On this date more years ago than I like to count I officially became a parent. I have been raising children since I was a child myself, a phenomenon that is called parentification in psychological circles, so I’m told. I helped raise children, even though I had no idea how to raise them and they weren’t mine to raise. Sometimes in life you get handed a job that you didn’t ask for and you do the best you can with it. I was the eldest in a pack of five for several years; and as the eldest child in a single parent household you spend a lot of time herding the younger ones.
Helping to raise your siblings isn’t really parenting in the true sense of the word. Since you are a child yourself you can always count on mom to get home at some point in the day and then you can quit pretending you know what you are doing and get back to being a child yourself. You can always blame your mom or dad for putting you in the position of having to raise their children for them.
Once you are the parent, things get a little more complex. The early experience helped though. I knew how to change diapers. I knew how to feed a baby, hold a baby, a thousand different things. But at 2 in the morning, when it’s your turn to rock the baby, you find that you miss the days when the real parents would come home and take over. Well, not really. But just for a minute there.
They grow so fast. It couldn’t have been as long as she says it’s been since she was born. There is no way that it has been thirty years. She still looks like a high school student. She’s a good bit taller than she was when I first saw her. Then, I could hold her in the crook of one arm, a little over 6 pounds, light as a feather. I can remember taking her to school for the first time. I remember when she learned to read and then talked me into reading books that she liked. Dozens of them. She got me hooked on anime, an artform that she has a passion for to this day, all of us discovering she has quite a talent for art through her anime sketches. Spending years after that discovery trying to encourage her to explore her talent, without smothering her with pressure to do something with it.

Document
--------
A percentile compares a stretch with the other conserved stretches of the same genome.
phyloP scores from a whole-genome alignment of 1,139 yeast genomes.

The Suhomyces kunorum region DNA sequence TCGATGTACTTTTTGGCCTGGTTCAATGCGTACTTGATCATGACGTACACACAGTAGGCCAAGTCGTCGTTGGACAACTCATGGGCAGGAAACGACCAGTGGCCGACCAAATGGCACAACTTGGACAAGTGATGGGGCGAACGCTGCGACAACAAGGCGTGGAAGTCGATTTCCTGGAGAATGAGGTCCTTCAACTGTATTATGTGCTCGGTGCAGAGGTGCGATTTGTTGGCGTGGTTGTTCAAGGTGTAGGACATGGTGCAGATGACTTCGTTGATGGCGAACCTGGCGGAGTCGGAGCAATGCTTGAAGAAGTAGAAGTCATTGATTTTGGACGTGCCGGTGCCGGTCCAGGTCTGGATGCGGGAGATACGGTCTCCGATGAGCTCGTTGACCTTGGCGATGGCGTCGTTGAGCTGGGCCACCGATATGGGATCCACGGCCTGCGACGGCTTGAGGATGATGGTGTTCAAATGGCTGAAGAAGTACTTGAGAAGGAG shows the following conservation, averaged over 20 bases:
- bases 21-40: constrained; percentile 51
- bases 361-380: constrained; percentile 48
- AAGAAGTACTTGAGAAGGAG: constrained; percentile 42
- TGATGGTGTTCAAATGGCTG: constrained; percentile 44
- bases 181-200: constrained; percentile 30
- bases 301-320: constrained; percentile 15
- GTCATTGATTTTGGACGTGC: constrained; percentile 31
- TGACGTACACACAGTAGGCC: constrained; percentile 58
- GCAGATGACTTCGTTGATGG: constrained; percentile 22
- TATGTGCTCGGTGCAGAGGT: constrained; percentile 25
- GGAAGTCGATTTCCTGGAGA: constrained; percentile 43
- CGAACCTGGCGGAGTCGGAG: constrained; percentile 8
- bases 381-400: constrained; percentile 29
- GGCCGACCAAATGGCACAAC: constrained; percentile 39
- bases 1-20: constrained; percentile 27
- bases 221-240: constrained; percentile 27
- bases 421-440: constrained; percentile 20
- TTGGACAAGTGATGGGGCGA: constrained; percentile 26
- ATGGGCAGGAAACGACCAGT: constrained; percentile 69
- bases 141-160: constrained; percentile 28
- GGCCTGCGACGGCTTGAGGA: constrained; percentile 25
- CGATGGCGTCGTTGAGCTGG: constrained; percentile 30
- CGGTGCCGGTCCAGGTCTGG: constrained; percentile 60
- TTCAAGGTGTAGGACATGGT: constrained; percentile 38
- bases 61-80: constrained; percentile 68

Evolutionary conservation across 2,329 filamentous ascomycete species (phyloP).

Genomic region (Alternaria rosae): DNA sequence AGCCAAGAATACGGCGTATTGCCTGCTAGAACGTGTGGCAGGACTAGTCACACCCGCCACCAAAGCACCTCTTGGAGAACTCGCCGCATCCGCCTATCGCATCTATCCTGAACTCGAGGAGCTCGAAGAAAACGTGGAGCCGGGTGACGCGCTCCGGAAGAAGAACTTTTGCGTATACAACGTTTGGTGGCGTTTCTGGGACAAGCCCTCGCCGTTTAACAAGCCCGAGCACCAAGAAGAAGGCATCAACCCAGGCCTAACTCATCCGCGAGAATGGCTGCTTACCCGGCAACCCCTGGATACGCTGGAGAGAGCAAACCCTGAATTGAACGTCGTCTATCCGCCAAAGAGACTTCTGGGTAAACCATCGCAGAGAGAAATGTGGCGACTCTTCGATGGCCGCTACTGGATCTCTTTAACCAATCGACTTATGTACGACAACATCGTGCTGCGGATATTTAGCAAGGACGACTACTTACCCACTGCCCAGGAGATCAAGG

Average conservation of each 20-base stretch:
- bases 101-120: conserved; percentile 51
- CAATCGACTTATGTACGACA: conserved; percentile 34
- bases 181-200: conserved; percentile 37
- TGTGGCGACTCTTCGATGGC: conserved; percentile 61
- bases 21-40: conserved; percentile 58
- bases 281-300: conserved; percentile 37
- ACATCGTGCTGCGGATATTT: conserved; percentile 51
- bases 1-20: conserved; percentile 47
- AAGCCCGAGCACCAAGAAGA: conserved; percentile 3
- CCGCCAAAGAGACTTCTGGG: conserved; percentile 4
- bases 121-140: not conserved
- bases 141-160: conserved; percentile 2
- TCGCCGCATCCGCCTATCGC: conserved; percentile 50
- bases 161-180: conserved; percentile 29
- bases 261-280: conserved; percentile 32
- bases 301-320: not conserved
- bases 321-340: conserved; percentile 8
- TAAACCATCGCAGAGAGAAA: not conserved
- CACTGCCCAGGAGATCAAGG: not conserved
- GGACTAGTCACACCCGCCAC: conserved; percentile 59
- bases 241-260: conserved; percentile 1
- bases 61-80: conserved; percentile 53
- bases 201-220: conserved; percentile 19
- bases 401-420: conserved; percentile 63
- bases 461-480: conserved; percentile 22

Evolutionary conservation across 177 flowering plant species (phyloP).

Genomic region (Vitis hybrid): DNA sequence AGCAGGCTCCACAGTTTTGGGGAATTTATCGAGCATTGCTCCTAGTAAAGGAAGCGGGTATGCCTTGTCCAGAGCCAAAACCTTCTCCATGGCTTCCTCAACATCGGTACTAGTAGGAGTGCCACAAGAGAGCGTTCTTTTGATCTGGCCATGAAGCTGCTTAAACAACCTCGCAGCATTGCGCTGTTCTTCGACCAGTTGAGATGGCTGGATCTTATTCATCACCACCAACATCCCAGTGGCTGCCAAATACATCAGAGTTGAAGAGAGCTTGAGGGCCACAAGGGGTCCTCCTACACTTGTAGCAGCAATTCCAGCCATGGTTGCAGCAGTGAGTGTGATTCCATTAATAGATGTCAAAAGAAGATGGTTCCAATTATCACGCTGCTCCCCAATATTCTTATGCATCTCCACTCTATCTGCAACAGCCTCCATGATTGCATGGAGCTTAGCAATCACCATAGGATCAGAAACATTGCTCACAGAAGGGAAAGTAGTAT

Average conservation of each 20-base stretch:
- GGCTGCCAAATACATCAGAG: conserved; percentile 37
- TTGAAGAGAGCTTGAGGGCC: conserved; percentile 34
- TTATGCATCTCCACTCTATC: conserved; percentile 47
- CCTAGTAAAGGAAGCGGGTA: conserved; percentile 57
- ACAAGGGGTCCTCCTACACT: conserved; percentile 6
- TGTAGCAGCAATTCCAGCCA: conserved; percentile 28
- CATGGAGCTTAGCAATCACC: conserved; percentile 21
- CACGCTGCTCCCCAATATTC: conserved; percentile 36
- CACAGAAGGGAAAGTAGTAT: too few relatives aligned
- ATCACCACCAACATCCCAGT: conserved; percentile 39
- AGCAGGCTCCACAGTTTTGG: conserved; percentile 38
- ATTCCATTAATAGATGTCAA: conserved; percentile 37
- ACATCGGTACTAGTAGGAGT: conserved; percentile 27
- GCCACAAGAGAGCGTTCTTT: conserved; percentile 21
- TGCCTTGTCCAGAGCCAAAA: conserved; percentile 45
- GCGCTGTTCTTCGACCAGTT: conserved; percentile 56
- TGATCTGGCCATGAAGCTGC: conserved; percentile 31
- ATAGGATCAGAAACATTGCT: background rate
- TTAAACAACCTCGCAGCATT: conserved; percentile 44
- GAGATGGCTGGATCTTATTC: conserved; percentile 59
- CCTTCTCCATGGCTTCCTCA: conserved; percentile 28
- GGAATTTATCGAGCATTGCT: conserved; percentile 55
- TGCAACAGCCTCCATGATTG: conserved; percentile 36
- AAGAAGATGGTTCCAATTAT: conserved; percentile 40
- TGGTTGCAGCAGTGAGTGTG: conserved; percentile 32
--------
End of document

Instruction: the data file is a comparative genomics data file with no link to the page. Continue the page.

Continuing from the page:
I fondly remember dropping her off at the high school she still looks like she attends, dropped her off for the first time. Sitting there wondering out loud if I “should walk her in…” I mean, I had walked her into every school before this one. Taken the time to meet her teachers before I allowed them to teach her anything. Not this time. The disgusted “DAD!” that I got in return was the first clue I had that she was growing up much faster than I was really ready for.
She’s already on an exclusive list of one in my book. She is my only daughter. That’s a good enough reason to celebrate this day all by itself, without needing costumes and candy, like her brother gets on his birthday. Wouldn’t you agree?
Happy Birthday, dearest one.
Parentification isn’t necessarily abuse, it’s simply requiring behavior from children that prevents them from living a normal childhood, whatever that animal looks like. I wouldn’t know, I’ve never seen it, but I hear it’s kinda nice to experience. I was given a couple of links on the subject. I put one of them in the text above. Here is the second one.